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I need your honest opinion.

Old 07-29-2011, 09:19 AM
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frisco2022
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Default I need your honest opinion.

I have been flying for many years and I still use 72mhz. I am now flying bigger more expensive planes which are gas and I want your opinion on switching to 2.4. My concern is that I have been using 72 without a problem until just recently I had a little problem with a glitch and almost lost the plane. Doing research on 2.4 I have been reading a lot on Brownouts and similar issues with low voltage levels. I have always used NiMH batteries without issues, maybe because I check them before each flight. It seems that 2.4 on paper is really great on paper but the reality of 2.4 is there are more problems than 72mhz, or so it seems. I have a 9303 with a Spektrum DM9 module which I have not used it yet until I have done some research. I know that everyone has there own thoughts on these two systems and I would like to hear them. Also if anyone has tips on power systems or anything else I would like to hear about it. I have always kept things simple and it has worked, I am just afraid putting in 2.4 and the receiver browning out on the first flight. I will appreciate all comments.
Old 07-29-2011, 10:21 AM
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JIMF14D
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Default RE: I need your honest opinion.

I cannot speak to the use of 2.4 systems in planes using gas engines as Ihave never used one. But Ihave been flying 2.4 systems in electric and glow planes for about 2 years now with never a glitch. My first system was a Spektrum dx6i which Iused for about 6 months while Iwas waiting for Hitec to come out with a 2.4 system. Inever had any brown out problems with theSpectrum Rx but there have been lots of reports of them in past years and they had a number of updates. But in two years at my field Ihave never seen anyone with Spektrum gear actually have a reported brown out.

I have been flying The Hitec A9 system with 6 and 7 channel Rx since March 2010 with no problems in both in EP and glow models over hundreds of flights. I have learned a few things since Istarted with 2.4:

There are two possible problems in any of these systems:
1. Loss of signal reception at the Rx due to improper antenna location or performance. This signal loss can cause the system to fail to follow the TX commands and do what some people call "lock out" where the system is frozen while the RX finds a good signal and restarts. Ihave never seen any signs of this problem while flying planes to the limit of my visual range.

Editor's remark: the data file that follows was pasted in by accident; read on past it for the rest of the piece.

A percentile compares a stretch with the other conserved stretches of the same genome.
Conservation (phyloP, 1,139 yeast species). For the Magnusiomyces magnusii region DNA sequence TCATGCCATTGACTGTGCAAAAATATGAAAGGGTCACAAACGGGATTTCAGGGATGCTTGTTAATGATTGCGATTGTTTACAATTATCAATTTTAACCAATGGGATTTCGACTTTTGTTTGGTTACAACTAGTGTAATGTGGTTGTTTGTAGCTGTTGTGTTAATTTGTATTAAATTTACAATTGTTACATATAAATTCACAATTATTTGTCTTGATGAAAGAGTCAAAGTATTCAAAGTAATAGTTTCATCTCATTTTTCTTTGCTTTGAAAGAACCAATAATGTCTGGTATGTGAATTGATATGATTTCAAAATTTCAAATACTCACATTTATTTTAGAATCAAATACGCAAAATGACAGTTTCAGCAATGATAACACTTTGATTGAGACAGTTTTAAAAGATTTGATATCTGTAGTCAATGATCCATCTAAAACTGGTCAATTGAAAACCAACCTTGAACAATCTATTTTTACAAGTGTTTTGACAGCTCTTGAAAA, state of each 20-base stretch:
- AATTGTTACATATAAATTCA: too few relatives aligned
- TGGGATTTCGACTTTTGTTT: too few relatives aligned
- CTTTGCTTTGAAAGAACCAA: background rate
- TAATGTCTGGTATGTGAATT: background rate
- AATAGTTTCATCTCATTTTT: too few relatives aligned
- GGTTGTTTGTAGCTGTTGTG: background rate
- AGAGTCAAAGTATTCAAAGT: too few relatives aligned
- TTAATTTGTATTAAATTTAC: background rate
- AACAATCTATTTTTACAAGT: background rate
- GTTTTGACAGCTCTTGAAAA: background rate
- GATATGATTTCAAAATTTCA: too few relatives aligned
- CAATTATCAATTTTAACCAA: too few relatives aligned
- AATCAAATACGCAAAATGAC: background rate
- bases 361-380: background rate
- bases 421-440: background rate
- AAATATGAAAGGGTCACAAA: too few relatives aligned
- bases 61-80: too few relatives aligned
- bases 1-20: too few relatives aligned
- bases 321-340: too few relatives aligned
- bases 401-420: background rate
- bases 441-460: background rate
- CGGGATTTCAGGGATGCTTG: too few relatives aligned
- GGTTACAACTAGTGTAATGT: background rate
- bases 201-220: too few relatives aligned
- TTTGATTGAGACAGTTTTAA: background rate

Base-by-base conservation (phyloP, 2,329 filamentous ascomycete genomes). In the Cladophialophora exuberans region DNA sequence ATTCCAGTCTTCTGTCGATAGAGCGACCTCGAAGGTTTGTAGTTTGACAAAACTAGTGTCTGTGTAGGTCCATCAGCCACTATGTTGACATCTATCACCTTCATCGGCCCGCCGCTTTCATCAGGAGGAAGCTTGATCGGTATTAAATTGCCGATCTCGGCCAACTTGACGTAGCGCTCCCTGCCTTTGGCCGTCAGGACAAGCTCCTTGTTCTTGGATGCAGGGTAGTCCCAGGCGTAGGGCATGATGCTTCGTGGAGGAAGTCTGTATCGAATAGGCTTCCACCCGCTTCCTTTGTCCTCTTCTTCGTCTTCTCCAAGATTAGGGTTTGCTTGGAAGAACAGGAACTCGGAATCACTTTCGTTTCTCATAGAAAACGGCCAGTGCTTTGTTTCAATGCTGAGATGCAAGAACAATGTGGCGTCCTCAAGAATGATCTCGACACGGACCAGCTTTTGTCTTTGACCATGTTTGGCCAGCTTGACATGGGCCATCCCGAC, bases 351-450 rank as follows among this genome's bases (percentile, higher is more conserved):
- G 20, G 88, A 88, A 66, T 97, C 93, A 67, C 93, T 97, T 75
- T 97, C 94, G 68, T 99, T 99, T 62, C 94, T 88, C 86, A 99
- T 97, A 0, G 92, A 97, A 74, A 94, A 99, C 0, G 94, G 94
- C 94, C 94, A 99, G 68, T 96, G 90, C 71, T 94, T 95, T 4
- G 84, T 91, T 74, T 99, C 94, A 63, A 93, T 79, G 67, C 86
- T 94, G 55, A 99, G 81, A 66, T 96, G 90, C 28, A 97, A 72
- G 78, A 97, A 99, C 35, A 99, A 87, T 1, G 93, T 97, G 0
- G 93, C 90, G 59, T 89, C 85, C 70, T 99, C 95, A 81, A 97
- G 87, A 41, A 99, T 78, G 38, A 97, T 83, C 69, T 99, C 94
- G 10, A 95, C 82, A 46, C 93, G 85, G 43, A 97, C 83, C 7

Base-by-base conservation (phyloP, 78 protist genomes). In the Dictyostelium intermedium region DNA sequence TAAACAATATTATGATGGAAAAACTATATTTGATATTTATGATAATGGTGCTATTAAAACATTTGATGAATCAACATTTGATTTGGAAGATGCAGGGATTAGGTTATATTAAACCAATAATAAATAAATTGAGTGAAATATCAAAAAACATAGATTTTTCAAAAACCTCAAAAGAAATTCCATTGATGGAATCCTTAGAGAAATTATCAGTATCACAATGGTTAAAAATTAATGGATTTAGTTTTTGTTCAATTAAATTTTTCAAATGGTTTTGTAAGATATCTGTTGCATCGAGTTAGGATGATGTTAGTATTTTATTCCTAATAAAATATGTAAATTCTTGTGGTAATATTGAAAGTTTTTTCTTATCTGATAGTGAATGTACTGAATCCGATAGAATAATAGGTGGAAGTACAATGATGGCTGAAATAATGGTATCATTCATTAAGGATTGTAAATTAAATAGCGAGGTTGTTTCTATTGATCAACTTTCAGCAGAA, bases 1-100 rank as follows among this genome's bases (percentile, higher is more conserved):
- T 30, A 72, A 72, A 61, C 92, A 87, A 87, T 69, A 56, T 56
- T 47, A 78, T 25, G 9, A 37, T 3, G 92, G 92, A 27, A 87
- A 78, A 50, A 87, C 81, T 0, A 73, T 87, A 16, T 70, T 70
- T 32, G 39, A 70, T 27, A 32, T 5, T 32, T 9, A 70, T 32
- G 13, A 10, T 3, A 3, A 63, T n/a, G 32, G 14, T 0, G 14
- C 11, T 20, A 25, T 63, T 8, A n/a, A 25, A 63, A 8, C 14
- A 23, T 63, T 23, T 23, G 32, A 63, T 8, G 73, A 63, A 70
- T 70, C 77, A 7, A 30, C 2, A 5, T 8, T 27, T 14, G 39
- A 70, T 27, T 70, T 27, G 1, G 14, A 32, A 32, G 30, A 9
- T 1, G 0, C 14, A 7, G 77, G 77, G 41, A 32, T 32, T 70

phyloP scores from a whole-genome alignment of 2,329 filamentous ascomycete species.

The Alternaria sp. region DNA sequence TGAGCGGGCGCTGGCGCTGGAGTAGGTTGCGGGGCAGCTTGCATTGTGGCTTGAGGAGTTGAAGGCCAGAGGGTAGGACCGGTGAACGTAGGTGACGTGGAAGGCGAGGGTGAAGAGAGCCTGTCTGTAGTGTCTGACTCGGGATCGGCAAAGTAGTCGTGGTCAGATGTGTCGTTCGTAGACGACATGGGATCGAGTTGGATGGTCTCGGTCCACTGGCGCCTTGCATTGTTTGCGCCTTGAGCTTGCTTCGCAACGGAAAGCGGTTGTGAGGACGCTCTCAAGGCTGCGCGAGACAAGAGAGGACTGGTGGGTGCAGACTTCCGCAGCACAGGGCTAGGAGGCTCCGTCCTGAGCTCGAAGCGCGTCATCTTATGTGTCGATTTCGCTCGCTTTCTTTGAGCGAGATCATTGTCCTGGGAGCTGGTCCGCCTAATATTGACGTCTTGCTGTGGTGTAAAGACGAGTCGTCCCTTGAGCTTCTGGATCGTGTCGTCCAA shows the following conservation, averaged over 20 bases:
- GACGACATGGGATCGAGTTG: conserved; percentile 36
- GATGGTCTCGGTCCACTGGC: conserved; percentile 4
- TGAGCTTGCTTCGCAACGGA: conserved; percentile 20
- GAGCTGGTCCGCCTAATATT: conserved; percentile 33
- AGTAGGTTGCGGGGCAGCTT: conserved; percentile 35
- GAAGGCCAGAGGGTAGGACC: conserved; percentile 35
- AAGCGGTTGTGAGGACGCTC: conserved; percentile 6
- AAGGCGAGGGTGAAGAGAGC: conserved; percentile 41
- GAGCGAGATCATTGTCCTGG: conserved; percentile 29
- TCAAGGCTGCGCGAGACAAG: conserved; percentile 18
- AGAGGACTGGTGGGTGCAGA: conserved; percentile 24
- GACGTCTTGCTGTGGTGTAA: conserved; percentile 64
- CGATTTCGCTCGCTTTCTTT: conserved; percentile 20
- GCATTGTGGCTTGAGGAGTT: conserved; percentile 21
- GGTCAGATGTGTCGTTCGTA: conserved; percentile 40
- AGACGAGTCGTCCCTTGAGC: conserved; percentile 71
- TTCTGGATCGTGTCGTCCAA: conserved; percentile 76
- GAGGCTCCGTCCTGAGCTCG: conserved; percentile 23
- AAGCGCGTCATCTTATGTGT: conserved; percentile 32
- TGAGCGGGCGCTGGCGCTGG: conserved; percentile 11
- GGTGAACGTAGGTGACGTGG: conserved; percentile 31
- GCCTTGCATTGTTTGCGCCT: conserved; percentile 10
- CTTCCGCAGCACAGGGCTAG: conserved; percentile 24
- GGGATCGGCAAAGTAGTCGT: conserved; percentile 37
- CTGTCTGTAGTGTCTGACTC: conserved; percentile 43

2. Loss of Rx operation due to low RX voltage, causing the Rx to "reboot".
    [*]Like all RC system, one of the major keys to good operation is the proper sized and charged Rx battery.[*]The 2.4 RXs, at least for Hitec draw more current than the old 72 Mhz RXs[*]The Hitec Rxs have a great feature called the SPC port which allows you to operate the RX from a seperate battery or from the system battery but using a higher voltage to the Rx than is driving the servos. For example you can run your plane with a 3s 11.7 volt lipo, feed the lipo voltage into the Rx and run the servos from the nominal 5-6 volts provided by a BEC. With this configuration, the Rx will always get an adequate voltage even if you run down your LIPO to say 9 volts while flying. Your motor may stop but you will have control to make a "dead stick" landing that will all learned how to do with glow engines.[/list]
      [*]The Hitec A9 with 6 and 7 channel Rx include a Rx system telemetry capability which down links the RX input voltage to the Tx so you can see the state of your battery and also set an alarm if the battery goes below a set voltage. Iusually set my Rx battery alarm to 4.8 volts if I am not using a higher voltage via the SPC
        [*]Ihave seen situations were Iam flying 46-70 size glow models with a 4 cell ni-cad Rx/system battery (4.8 volts nominal) where if Islam the sticks around (think snap roll) that the battery alarm will beep and I can see on the TX after landing that the battery voltages has gone below 4.8 volts for a short interval. This is probably the result of too small a battery or a slight bind in a linkage or servo/surface. Ihave never had the RX brownout or lock up during these events. You can also run this test on the ground to give your system a check[/list][*]Ithink most of the new 2.4 systems include a failsafe function which causes the RX to set the surfaces to a user selected preset condition if there is a signal loss untill the signal link recovers. This probably helpful in benign flight condtions but is not going to save your model if you had a link drop just as you pitch up 3 feet above the ground for a 3D hover and the controls go to fail safe setting of nominal level flight trim and say idle throttle.[*]2.4 does not eliminate the need to have good wiring, switches, control horns, clevises, hinges, common sense and thumbs![/list]So I think much if the 2.4 "worry" is overstated. Install the systems properly, make sure your batteries are sized correctly, check them after each flight and range check your system often and you should be fine.

        PS:Ihave more faith in my 2.4 radio than Ido in my thumbs....
Old 07-29-2011, 10:27 AM
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DadsToysBG
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Default RE: I need your honest opinion.

I agree with the above. The only change is using a 6v system. Remember all 2.4 receivers now have a computer chip in them. Maintain your batteries and all the systems will work well. Most of the problems were consumer driven and the learning curve in the beginning.
I have been using 2.4 since day one in giant scale and jets without any problems. Dennis
Old 07-29-2011, 10:55 AM
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BuschBarber